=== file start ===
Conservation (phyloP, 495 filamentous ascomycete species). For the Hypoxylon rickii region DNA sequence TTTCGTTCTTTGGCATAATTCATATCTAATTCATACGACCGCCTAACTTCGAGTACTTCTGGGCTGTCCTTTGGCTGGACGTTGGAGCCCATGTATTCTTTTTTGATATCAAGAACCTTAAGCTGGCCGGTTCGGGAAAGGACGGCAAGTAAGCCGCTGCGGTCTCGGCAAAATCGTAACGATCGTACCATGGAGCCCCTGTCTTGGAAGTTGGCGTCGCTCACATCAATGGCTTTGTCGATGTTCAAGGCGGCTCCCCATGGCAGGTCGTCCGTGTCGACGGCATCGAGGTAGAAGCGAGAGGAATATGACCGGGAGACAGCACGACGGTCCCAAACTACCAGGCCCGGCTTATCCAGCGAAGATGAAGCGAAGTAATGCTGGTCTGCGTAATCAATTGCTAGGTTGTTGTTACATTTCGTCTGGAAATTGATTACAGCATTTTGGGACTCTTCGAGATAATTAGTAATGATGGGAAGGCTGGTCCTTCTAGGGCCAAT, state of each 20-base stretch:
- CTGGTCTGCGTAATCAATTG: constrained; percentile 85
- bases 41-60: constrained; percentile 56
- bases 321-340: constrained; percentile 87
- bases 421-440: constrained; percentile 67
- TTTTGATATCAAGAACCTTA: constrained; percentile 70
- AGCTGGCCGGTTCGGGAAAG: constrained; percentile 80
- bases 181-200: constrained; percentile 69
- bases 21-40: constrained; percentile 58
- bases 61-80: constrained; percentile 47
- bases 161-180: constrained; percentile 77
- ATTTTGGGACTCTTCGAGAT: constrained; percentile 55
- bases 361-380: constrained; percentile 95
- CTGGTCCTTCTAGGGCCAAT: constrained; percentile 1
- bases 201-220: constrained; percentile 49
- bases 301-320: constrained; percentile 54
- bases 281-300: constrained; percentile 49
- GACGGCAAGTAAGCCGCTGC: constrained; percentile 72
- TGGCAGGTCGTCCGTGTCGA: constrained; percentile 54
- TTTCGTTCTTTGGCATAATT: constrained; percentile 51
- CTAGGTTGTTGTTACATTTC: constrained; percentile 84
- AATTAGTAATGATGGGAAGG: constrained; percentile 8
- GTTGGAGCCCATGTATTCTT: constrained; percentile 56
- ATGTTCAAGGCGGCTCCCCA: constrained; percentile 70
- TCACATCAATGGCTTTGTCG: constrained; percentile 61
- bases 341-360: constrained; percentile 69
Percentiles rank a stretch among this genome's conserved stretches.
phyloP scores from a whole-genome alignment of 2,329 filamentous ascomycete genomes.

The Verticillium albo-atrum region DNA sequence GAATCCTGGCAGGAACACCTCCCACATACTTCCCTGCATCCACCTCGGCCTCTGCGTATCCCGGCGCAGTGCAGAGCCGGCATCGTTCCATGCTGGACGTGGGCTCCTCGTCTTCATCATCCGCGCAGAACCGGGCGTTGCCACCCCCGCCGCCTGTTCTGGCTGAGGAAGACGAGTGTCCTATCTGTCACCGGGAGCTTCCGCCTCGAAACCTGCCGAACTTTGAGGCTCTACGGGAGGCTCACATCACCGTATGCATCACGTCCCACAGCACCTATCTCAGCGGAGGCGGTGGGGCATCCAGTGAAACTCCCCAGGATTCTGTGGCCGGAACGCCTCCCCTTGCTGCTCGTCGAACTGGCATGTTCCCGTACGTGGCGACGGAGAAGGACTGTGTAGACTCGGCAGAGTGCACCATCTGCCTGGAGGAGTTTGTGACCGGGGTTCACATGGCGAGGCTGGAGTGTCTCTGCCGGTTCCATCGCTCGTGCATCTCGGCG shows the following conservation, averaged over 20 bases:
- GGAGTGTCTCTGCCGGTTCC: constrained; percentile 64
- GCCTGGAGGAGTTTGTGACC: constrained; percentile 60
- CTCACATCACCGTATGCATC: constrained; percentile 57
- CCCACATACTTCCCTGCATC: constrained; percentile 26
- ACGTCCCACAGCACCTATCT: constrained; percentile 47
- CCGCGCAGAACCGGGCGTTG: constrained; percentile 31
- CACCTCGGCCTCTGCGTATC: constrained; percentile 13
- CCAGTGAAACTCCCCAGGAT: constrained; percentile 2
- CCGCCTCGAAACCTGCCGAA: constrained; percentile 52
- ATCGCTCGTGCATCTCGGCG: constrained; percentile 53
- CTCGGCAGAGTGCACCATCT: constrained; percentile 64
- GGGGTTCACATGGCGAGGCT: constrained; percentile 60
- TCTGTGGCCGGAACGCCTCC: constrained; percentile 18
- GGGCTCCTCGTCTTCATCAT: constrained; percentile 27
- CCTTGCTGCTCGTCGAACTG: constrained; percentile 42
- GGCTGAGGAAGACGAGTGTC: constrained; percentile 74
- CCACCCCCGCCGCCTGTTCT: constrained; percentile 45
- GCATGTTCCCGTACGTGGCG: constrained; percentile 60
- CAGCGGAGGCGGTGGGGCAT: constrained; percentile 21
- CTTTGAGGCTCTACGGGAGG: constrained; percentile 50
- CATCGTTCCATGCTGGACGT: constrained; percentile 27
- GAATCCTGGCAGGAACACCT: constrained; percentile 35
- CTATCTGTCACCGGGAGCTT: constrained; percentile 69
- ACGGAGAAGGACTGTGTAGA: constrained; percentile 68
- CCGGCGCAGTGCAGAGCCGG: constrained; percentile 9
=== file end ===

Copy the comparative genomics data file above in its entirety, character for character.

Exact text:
Conservation (phyloP, 495 filamentous ascomycete species). For the Hypoxylon rickii region DNA sequence TTTCGTTCTTTGGCATAATTCATATCTAATTCATACGACCGCCTAACTTCGAGTACTTCTGGGCTGTCCTTTGGCTGGACGTTGGAGCCCATGTATTCTTTTTTGATATCAAGAACCTTAAGCTGGCCGGTTCGGGAAAGGACGGCAAGTAAGCCGCTGCGGTCTCGGCAAAATCGTAACGATCGTACCATGGAGCCCCTGTCTTGGAAGTTGGCGTCGCTCACATCAATGGCTTTGTCGATGTTCAAGGCGGCTCCCCATGGCAGGTCGTCCGTGTCGACGGCATCGAGGTAGAAGCGAGAGGAATATGACCGGGAGACAGCACGACGGTCCCAAACTACCAGGCCCGGCTTATCCAGCGAAGATGAAGCGAAGTAATGCTGGTCTGCGTAATCAATTGCTAGGTTGTTGTTACATTTCGTCTGGAAATTGATTACAGCATTTTGGGACTCTTCGAGATAATTAGTAATGATGGGAAGGCTGGTCCTTCTAGGGCCAAT, state of each 20-base stretch:
- CTGGTCTGCGTAATCAATTG: constrained; percentile 85
- bases 41-60: constrained; percentile 56
- bases 321-340: constrained; percentile 87
- bases 421-440: constrained; percentile 67
- TTTTGATATCAAGAACCTTA: constrained; percentile 70
- AGCTGGCCGGTTCGGGAAAG: constrained; percentile 80
- bases 181-200: constrained; percentile 69
- bases 21-40: constrained; percentile 58
- bases 61-80: constrained; percentile 47
- bases 161-180: constrained; percentile 77
- ATTTTGGGACTCTTCGAGAT: constrained; percentile 55
- bases 361-380: constrained; percentile 95
- CTGGTCCTTCTAGGGCCAAT: constrained; percentile 1
- bases 201-220: constrained; percentile 49
- bases 301-320: constrained; percentile 54
- bases 281-300: constrained; percentile 49
- GACGGCAAGTAAGCCGCTGC: constrained; percentile 72
- TGGCAGGTCGTCCGTGTCGA: constrained; percentile 54
- TTTCGTTCTTTGGCATAATT: constrained; percentile 51
- CTAGGTTGTTGTTACATTTC: constrained; percentile 84
- AATTAGTAATGATGGGAAGG: constrained; percentile 8
- GTTGGAGCCCATGTATTCTT: constrained; percentile 56
- ATGTTCAAGGCGGCTCCCCA: constrained; percentile 70
- TCACATCAATGGCTTTGTCG: constrained; percentile 61
- bases 341-360: constrained; percentile 69
Percentiles rank a stretch among this genome's conserved stretches.
phyloP scores from a whole-genome alignment of 2,329 filamentous ascomycete genomes.

The Verticillium albo-atrum region DNA sequence GAATCCTGGCAGGAACACCTCCCACATACTTCCCTGCATCCACCTCGGCCTCTGCGTATCCCGGCGCAGTGCAGAGCCGGCATCGTTCCATGCTGGACGTGGGCTCCTCGTCTTCATCATCCGCGCAGAACCGGGCGTTGCCACCCCCGCCGCCTGTTCTGGCTGAGGAAGACGAGTGTCCTATCTGTCACCGGGAGCTTCCGCCTCGAAACCTGCCGAACTTTGAGGCTCTACGGGAGGCTCACATCACCGTATGCATCACGTCCCACAGCACCTATCTCAGCGGAGGCGGTGGGGCATCCAGTGAAACTCCCCAGGATTCTGTGGCCGGAACGCCTCCCCTTGCTGCTCGTCGAACTGGCATGTTCCCGTACGTGGCGACGGAGAAGGACTGTGTAGACTCGGCAGAGTGCACCATCTGCCTGGAGGAGTTTGTGACCGGGGTTCACATGGCGAGGCTGGAGTGTCTCTGCCGGTTCCATCGCTCGTGCATCTCGGCG shows the following conservation, averaged over 20 bases:
- GGAGTGTCTCTGCCGGTTCC: constrained; percentile 64
- GCCTGGAGGAGTTTGTGACC: constrained; percentile 60
- CTCACATCACCGTATGCATC: constrained; percentile 57
- CCCACATACTTCCCTGCATC: constrained; percentile 26
- ACGTCCCACAGCACCTATCT: constrained; percentile 47
- CCGCGCAGAACCGGGCGTTG: constrained; percentile 31
- CACCTCGGCCTCTGCGTATC: constrained; percentile 13
- CCAGTGAAACTCCCCAGGAT: constrained; percentile 2
- CCGCCTCGAAACCTGCCGAA: constrained; percentile 52
- ATCGCTCGTGCATCTCGGCG: constrained; percentile 53
- CTCGGCAGAGTGCACCATCT: constrained; percentile 64
- GGGGTTCACATGGCGAGGCT: constrained; percentile 60
- TCTGTGGCCGGAACGCCTCC: constrained; percentile 18
- GGGCTCCTCGTCTTCATCAT: constrained; percentile 27
- CCTTGCTGCTCGTCGAACTG: constrained; percentile 42
- GGCTGAGGAAGACGAGTGTC: constrained; percentile 74
- CCACCCCCGCCGCCTGTTCT: constrained; percentile 45
- GCATGTTCCCGTACGTGGCG: constrained; percentile 60
- CAGCGGAGGCGGTGGGGCAT: constrained; percentile 21
- CTTTGAGGCTCTACGGGAGG: constrained; percentile 50
- CATCGTTCCATGCTGGACGT: constrained; percentile 27
- GAATCCTGGCAGGAACACCT: constrained; percentile 35
- CTATCTGTCACCGGGAGCTT: constrained; percentile 69
- ACGGAGAAGGACTGTGTAGA: constrained; percentile 68
- CCGGCGCAGTGCAGAGCCGG: constrained; percentile 9